Improving your willpower
Do you think you haven't got any willpower? Chances are you do, although it might need a bit of a boost from time to time, and you can take steps to improve it and make it easy to achieve your goals. The "marshmallow study" shows that having willpower has a knock on effect in many areas of life. In this study, some four and five-year-olds were told they could have one sweet now or two later, then they were left alone with the single sweet.
Most ate it either straight away or within a couple of minutes. Those who waited long enough to get two were also the ones who performed better at school, were healthier and more popular with their peers. When they got older they did better in exams and were more likely to go to University. Walter Mischel, who did the study, believed it was because they were more self-disciplined You can watch the marshmallow experiment here...
People who eat healthily, quit smoking without support or get things done without procrastination rarely live a constant fight with their willpower. They set up their lives so that making the right choice is the easiest one. Here are some top tips for doing that.
- Decide what you want to use your willpower for, then break the goal up into smaller, more manageable pieces.
- Avoid constantly telling yourself you have no willpower. It tends to become a self fulfilling prophecy! Think of it more as if your willpower is pointed in the wrong direction. At present it keeps you from achieving your goals, you need to turn it around so it helps you achieve them.
- Be realistic in what you want your willpower to achieve, and plan to make it easier for yourself. Trying to follow a strict diet in a house full of leftover Christmas goodies will take more willpower than starting in February when they're gone.
- Setting small goals which are relatively easily carried out helps to improve your willpower - replace one drink of alcohol, coffee or tea a day with something healthier, exercise once or twice a week, cut out your takeaway alternate weeks. It will be easier to improve this later than to plunge into a completely different lifestyle right from the start.
- Willpower is easier with specific goals. 'I want to lose weight/get more done' is too vague. How much do you want to lose, and by when? Exactly what do you want to achieve and how will you do it?
- Reward yourself as you reach each step of your goal. It's easier to remain motivated if you know you are working towards something good. (Even the kids with good willpower would have eaten the sweet if they knew that waiting wouldn't get them any benefits!)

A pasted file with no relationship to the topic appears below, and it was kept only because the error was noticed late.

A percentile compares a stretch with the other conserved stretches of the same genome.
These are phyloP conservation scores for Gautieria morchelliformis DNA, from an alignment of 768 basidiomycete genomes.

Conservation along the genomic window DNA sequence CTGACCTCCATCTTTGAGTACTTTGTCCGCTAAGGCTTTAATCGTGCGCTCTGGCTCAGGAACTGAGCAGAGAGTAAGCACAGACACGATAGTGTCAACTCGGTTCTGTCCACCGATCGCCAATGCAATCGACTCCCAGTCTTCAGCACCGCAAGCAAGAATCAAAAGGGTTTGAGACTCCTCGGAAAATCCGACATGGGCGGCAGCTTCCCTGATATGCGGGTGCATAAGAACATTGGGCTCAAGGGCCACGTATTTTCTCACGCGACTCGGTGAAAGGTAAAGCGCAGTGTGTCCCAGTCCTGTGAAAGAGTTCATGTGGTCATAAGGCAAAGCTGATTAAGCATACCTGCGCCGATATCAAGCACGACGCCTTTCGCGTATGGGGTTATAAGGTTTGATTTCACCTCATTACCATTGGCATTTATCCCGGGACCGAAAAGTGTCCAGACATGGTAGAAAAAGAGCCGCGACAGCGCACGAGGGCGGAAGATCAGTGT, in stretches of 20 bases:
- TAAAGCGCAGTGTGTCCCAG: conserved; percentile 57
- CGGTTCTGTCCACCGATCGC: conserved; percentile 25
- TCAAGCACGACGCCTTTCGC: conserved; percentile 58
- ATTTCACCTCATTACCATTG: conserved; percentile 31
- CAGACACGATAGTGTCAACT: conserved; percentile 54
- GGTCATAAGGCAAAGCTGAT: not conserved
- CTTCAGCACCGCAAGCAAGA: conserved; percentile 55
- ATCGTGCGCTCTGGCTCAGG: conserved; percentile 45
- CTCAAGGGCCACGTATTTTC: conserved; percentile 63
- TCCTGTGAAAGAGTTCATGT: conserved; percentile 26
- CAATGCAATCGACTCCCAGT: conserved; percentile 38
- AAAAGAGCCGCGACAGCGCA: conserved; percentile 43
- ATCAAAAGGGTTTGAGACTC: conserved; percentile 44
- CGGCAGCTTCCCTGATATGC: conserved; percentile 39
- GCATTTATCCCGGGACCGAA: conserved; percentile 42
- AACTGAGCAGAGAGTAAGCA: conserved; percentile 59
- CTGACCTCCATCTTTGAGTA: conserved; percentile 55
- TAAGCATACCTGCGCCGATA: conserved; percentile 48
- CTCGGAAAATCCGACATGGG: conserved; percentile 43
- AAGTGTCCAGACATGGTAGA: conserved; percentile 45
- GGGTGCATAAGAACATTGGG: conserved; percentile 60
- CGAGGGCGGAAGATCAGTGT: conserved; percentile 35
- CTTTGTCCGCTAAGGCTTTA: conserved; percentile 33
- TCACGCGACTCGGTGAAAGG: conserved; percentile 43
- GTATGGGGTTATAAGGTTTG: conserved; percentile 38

- Accept that your willpower is not infinite, choose to use it for what's most important and don't overwhelm yourself with too many competing demands.
- Habits are behaviours we carry out without thinking about, and they take no willpower at all. Avoid the struggle by making your goal into a habit.
- Sometimes what looks like a lack of willpower is something more. Working out what's holding you back and why can be helpful. Hypnotherapy can be really useful here, as it helps you look into your unconscious mind and remove the blockages.
- Get a support network, either casual like friends or family, or professional, like a hypnotherapist, to keep you on track.
- If something goes wrong, think of it as a temporary setback rather than a failure of willpower. If you eat a bun or takeaway whilst on a diet you don’t need to wait till next Monday to 'start again'. Start again now.
- Learn from what's gone wrong in the past - what makes your willpower fail? How can you avoid that pitfall or strengthen your willpower to deal with it better?
- Emil Coue, who developed the use of affirmations, said that we feel bad when there is a battle between will and emotion. You can use your will to try to force change, but if your emotions are pushing you in the other direction, it’s impossible. As a hypnotherapist, I'd call these the conscious and unconscious minds, but it works in the same way and is one reason hypnotherapy supports change so well. It goes directly to the unconscious mind and removes the resistance.
- How much will power does it take to avoid jumping off a tall building or into a pool filled with hungry sharks? None, of course, because you have powerful reasons to do so. Find powerful reasons to reach your goals, and you'll find it easier to get there.
If you think hypnotherapy can help you improve your willpower, do get in touch
Debbie Waller is a professional hypnotherapist, specialising in stress, anxiety and related issues. She also offers EMDR which is used for trauma, PTSD, phobias and OCD and publishes hypnotherapy-for-ibs.co.uk for those interested in using hypnotherapy to relieve the symptoms of irritable bowel syndrome.
Debbie owns a multi-accredited hypnotherapy school, Yorkshire Hypnotherapy Training and offers further training for qualified therapists via CPD Expert. She is the author of Their Worlds, Your Words, editor and contributor to the online magazine Hypnotherapy Training & Practitioner, and co-author of The Hypnotherapy Handbook.
For more information on any of these services, phone 01977 678593.
Researcher & drafter: Rachel Waller.